When building a Net Zero home you need to think of ways to construct the home to consume the least amount of energy. You can do this with the HOT2000 program to see what can be done during the build to reduce the amount of renewables needed to meet Net Zero. These homes are far above code built (conventional) homes, so being able to go above and beyond is key. Investing in more efficient building assemblies will help reduce the size of the mechanical systems, which in some instances can be cost neutral. There is an increase in cost for Net Zero, but the long-term energy savings, healthy living, and reduced maintenance on the home provide a great return on investment.

It really isn’t difficult to get to Net Zero. You have to be more diligent on the design and products used, but also understanding building science goes a long way. Energy efficiency has always been a key factor for our company, and now seeing simple and cost-effective steps that can be done either in a new home or existing home, we will be able to provide long-term results for our clients on their biggest investments.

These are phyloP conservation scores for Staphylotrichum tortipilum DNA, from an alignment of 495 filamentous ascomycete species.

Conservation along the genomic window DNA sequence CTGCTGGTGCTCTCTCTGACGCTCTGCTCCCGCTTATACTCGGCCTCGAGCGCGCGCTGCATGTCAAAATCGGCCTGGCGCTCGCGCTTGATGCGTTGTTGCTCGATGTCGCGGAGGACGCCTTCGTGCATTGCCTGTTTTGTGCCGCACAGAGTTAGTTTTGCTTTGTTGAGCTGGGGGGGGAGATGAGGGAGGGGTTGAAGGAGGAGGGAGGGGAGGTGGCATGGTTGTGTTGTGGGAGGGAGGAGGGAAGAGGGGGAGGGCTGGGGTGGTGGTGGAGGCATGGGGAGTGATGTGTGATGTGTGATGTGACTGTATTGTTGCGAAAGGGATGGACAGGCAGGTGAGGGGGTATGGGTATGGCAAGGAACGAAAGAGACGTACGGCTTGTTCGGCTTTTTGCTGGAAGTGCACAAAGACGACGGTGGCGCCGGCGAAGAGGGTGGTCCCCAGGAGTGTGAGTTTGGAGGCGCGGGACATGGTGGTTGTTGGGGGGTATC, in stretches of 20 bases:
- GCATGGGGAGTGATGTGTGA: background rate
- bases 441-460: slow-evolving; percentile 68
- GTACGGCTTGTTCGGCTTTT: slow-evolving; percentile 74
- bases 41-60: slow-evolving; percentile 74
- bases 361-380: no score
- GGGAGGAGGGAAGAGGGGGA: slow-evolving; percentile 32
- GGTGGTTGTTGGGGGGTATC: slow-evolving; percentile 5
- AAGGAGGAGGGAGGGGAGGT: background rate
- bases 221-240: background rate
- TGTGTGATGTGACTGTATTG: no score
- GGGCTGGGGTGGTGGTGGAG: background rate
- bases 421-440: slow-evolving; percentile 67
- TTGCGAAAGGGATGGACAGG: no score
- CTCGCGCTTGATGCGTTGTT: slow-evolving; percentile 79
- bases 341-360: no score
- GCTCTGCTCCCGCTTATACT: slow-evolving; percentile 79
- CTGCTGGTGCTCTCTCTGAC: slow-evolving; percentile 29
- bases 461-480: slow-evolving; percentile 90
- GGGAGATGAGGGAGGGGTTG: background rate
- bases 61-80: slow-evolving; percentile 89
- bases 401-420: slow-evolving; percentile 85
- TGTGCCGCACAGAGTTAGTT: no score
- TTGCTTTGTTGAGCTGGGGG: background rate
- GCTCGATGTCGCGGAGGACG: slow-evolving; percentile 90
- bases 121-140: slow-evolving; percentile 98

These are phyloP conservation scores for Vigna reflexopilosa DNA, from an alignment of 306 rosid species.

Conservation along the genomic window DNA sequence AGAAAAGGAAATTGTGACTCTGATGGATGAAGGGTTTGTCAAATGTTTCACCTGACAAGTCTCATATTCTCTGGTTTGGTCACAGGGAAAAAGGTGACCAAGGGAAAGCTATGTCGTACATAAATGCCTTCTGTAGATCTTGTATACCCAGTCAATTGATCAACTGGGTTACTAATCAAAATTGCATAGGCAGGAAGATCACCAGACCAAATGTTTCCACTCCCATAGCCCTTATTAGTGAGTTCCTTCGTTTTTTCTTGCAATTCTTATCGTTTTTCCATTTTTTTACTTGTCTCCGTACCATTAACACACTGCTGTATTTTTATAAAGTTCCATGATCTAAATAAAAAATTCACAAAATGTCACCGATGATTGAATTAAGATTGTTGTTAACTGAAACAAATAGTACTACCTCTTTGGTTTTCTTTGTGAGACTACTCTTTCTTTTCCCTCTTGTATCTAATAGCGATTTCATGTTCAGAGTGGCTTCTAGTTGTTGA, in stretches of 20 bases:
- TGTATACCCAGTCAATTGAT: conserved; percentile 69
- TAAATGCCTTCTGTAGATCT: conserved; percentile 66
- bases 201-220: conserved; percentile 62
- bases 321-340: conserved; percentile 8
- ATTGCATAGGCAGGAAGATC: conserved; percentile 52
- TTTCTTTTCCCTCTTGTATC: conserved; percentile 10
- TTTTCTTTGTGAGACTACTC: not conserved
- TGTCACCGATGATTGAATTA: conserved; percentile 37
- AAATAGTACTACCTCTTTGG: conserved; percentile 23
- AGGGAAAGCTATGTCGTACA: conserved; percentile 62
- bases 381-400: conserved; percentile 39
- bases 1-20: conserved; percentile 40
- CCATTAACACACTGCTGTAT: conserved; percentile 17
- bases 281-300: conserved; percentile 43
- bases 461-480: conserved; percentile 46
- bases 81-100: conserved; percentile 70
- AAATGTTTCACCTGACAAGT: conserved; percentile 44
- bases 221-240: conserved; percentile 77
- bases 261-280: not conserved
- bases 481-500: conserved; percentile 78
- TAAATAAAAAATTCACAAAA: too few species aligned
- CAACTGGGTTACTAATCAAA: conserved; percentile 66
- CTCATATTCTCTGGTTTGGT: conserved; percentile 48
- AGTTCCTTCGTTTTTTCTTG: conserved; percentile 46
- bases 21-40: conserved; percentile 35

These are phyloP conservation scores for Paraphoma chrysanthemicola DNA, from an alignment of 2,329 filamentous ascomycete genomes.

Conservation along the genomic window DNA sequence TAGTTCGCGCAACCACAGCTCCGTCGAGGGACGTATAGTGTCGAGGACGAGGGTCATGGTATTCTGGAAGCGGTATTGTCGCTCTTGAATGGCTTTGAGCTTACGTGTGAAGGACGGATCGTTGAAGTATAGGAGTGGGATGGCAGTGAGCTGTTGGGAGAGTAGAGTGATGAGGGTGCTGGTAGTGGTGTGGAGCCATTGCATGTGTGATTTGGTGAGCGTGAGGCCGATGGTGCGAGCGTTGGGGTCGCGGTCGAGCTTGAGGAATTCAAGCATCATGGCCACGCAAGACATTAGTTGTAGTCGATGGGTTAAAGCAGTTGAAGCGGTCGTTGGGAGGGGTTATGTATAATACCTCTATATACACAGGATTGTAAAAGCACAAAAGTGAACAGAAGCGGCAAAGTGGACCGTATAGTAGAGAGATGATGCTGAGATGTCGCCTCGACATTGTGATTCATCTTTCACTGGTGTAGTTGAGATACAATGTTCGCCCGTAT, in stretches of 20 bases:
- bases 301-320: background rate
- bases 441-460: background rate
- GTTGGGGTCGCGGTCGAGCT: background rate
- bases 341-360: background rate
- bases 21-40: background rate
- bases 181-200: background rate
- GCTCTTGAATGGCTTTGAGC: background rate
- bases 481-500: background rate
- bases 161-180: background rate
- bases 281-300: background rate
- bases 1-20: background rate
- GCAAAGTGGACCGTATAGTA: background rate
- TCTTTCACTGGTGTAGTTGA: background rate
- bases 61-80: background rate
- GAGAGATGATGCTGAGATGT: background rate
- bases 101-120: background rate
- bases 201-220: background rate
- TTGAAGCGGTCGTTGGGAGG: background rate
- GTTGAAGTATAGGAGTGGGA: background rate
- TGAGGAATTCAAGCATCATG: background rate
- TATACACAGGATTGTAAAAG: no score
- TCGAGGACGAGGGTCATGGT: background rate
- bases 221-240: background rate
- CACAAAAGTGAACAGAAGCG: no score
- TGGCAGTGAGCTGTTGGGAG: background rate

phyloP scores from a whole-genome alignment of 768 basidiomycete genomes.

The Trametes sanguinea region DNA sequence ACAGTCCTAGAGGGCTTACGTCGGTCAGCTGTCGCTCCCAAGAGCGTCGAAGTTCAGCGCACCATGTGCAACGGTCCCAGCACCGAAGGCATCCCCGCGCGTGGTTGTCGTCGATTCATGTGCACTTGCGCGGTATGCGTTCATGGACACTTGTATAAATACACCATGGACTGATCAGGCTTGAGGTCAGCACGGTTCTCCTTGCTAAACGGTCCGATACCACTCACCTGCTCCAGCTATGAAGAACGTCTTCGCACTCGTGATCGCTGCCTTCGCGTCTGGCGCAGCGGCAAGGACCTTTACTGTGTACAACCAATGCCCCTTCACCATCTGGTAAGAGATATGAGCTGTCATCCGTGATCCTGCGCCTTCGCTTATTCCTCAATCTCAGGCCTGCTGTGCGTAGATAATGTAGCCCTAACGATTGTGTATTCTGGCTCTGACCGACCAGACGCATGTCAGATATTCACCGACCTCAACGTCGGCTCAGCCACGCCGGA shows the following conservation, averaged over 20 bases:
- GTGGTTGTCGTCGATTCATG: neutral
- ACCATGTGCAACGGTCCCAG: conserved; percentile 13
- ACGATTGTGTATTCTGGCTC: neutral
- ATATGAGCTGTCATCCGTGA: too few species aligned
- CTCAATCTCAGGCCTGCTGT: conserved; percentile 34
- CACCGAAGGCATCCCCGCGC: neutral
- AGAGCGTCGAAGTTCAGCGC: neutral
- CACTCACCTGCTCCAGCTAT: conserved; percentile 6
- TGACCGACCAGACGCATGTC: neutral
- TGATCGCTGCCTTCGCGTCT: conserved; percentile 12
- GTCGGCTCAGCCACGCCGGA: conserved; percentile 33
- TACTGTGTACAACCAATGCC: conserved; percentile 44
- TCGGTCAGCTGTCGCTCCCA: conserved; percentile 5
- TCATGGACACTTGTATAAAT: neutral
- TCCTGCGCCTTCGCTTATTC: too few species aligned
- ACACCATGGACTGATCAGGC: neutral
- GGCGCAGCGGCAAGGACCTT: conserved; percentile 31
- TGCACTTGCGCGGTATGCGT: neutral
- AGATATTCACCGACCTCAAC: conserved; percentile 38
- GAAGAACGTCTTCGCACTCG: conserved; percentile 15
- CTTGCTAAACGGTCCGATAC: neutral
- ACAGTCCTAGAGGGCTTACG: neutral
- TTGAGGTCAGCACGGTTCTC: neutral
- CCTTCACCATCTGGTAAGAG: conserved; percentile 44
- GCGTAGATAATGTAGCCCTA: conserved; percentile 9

North Ridge Developments

Builder: North Ridge Developments
Project location: Martensville, Sask.
CHBA qualification: Net Zero
Project size: 2,166-sq.ft.

The main differences between building a Net Zero home and a conventional home are the building envelope and the mechanical systems. We used a conventional foundation and wrapped it with Styrofoam, including under the basement floor. On the interior of the foundation we created a 10” space around the exterior with 2×4 framing and a 6½” gap and blew the cavity full with WallBar insulation.

The difference on the main and second floor framing was the double-wall system we used. The two walls were held together on the top with ¾” plywood which also served to contain the blown-in insulation.